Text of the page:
Become an Amazon Affiliate – You’ll need a blog, a YouTube channel, or another way to spread the word about your favourite products and get people to visit Amazon. If they buy anything – even if it’s something that you didn’t recommend – during their visit, you’re rewarded with a commission. Many bloggers and YouTubers make an excellent side income with the Amazon Affiliate program. It takes some time to get started, but once you’re set-up, this side hustle can pay well even while you’re busy at your nine to five job.

Should You Quit Your Day Job?

Many of us dream of becoming entrepreneurs. If you’re among the dreamers, then you’re definitely in good company. Hundreds of thousands of professionals augment their incomes and reach for the stars by setting up side hustles that essentially amount to freelancing – either in the careers they’re already in, or in the fields, they find more appealing.

In case you’re in the planning stages and you haven’t yet found your side hustle, you’ll be glad to know that there’s plenty of variety out there. Whether you’re fascinated by the concept of digging up dirt on old family trees and becoming a sought-after genealogist, or if you’re a stellar accountant with a lifelong love of numbers, there’s a market for your skills. The question is, should you leave your day job? If so, when should you do it?

Side Hustle

The truth is that deciding to replace your day job with a side hustle or an entire series of freelancing gigs might or might not be a fantastic idea depending on your circumstances.

Here are some things to ponder if you’re thinking about striking out on your own:

  • Have you replaced the income from your day job with money from your side hustle?
  • Do you have enough money in savings to cover expenses for at least a year?
  • Can you envision yourself enjoying your side hustle in years to come, or is it something you’ll grow tired of?  
  • Is there a growing demand for your skillset?
  • Is your side hustle outpacing your day job?
  • Do you have to work hard to find new gigs or are you turning customers away?

Besides asking these questions (and treating yourself to honest answers), there’s a somewhat troubling statistic to consider as part of your decision-making process.

Nine of every ten startups fail. Discouraging as this is, it’s worth keeping in mind if you’re thinking about striking out on your own.

Which Side Hustles Are Most Popular?

Side Hustle Nation didn’t mention specific percentages, but did offer a rundown of which side hustles their survey respondents preferred and were successful with:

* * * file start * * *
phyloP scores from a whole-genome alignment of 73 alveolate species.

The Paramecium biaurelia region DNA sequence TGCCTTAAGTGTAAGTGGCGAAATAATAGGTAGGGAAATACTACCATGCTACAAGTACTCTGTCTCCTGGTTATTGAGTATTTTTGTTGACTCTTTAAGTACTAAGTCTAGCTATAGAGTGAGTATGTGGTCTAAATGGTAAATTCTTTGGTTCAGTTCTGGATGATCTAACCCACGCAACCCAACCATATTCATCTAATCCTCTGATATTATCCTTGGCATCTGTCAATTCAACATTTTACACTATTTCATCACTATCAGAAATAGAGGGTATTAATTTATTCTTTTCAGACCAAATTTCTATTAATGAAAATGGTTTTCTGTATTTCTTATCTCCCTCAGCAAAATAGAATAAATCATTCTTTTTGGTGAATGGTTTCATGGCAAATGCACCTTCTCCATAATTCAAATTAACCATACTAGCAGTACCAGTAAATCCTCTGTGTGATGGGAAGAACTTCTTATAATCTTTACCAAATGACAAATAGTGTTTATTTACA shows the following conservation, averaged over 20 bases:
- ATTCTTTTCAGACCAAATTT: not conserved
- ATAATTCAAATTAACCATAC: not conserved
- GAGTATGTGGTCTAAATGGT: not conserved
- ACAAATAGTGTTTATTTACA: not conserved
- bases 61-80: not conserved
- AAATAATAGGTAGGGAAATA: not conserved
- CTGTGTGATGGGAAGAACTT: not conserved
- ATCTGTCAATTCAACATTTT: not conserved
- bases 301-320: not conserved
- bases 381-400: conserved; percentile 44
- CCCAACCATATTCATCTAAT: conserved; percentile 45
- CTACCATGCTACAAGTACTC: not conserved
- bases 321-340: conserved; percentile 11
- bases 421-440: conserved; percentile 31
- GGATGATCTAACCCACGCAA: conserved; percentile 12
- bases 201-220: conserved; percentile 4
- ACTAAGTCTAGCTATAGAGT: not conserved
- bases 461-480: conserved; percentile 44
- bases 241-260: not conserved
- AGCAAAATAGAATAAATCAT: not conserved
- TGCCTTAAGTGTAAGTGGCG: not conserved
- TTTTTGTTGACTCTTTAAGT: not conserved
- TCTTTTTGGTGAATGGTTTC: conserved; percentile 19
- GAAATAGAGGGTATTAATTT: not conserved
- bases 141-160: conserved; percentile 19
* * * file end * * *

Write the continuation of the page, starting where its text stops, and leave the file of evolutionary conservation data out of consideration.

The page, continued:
• Online Businesses.
  • Freelance Digital Marketing. 
  • Amazon FBA & other eCommerce options including reselling.
  • Investing.
  • Self-publishing.
  • Software & Apps.
  • Participating in the Gig Economy.

Other side hustles received an honourable mention in Side Hustle Nation’s survey:

  • Running arts & crafts businesses.
  • Teaching local classes or workshops.
  • Selling print on demand products.
  • Network Marketing / MLM
  • Product licensing.
  • Participating in paid research studies.

Dollarsprout’s survey results were different, partly because they were based on the amount of money certain side hustles brought in. People making more than $200 per month reported participating in the following:

  • 29% relied on the gig economy.
  • 24% were selling services of some kind.
  • 19% were selling new items or reselling pre-owned goods.
  • 9% were participating in MLM marketing.
  • 20% said that they were doing something else.

How Successful Are Side Hustles?

The answer to this question depends on which survey you read. Side Hustle Nation asked people how they were doing with their efforts, offering three basic options.

  • 50% said they had ideas, but hadn’t started yet.
  • 36% said they had gotten their side hustles off the ground, and were making less than $500 per month.
  • 14% said that they were bringing in over $500 per month with their side hustles.

Dollarsprout’s results were more specific:

In all, one of every six side hustlers reported earning at least $500 per month, but 73% of those surveyed made less than $200 / month. Here’s the dollar-by-dollar breakdown, per month:

  • 39% made $50 or less
  • 34% made $51 – $200
  • 13% made $201 – $500
  • 8% made $501 – $1000
  • 6% made $1000 or more

Of these, people who reported working side hustles in the gig economy were most likely to bring in more than $500 per month. People who said they were making money with MLM marketing had the lowest odds of making plenty of extra money, with just one per cent reporting side hustle earnings over $500.

People Working Together on Their Laptops-Side Hustle

Which Side Hustle Is Best for You?

Here’s the thing: No two individuals have the same drive, passion, interests, and opportunities as one another, so choosing the best side hustle is a highly subjective task. If you live in a fairly urban area and you love people, enjoy driving, have the right kind of car, and also happen to have a great driving record, then a gig economy side hustle like Uber or Lyft might be exactly what you’re looking for.

If you’re already good at performing certain tasks and you enjoy them, then you might want to look for a side hustle that pays you for services you perform during your day job. If, on the other hand, you’re hoping to follow your dreams and build a business you’re passionate about, you might have to do some soul searching, get creative, and see what’s out there.

Whatever you decide, be sure to take our advice: Invest time and effort, be patient and persistent, keep an eye on profitability, and don’t be afraid to try new things that appeal to you. The side opportunities are out there: It’s up to you to grab them!

Written By
Emma Williams is a professional writer who has written for the London Evening Standard, The Telegraph and Fox News. A self-proclaimed 'side hustler', Emma enjoys writing for business publications around the globe.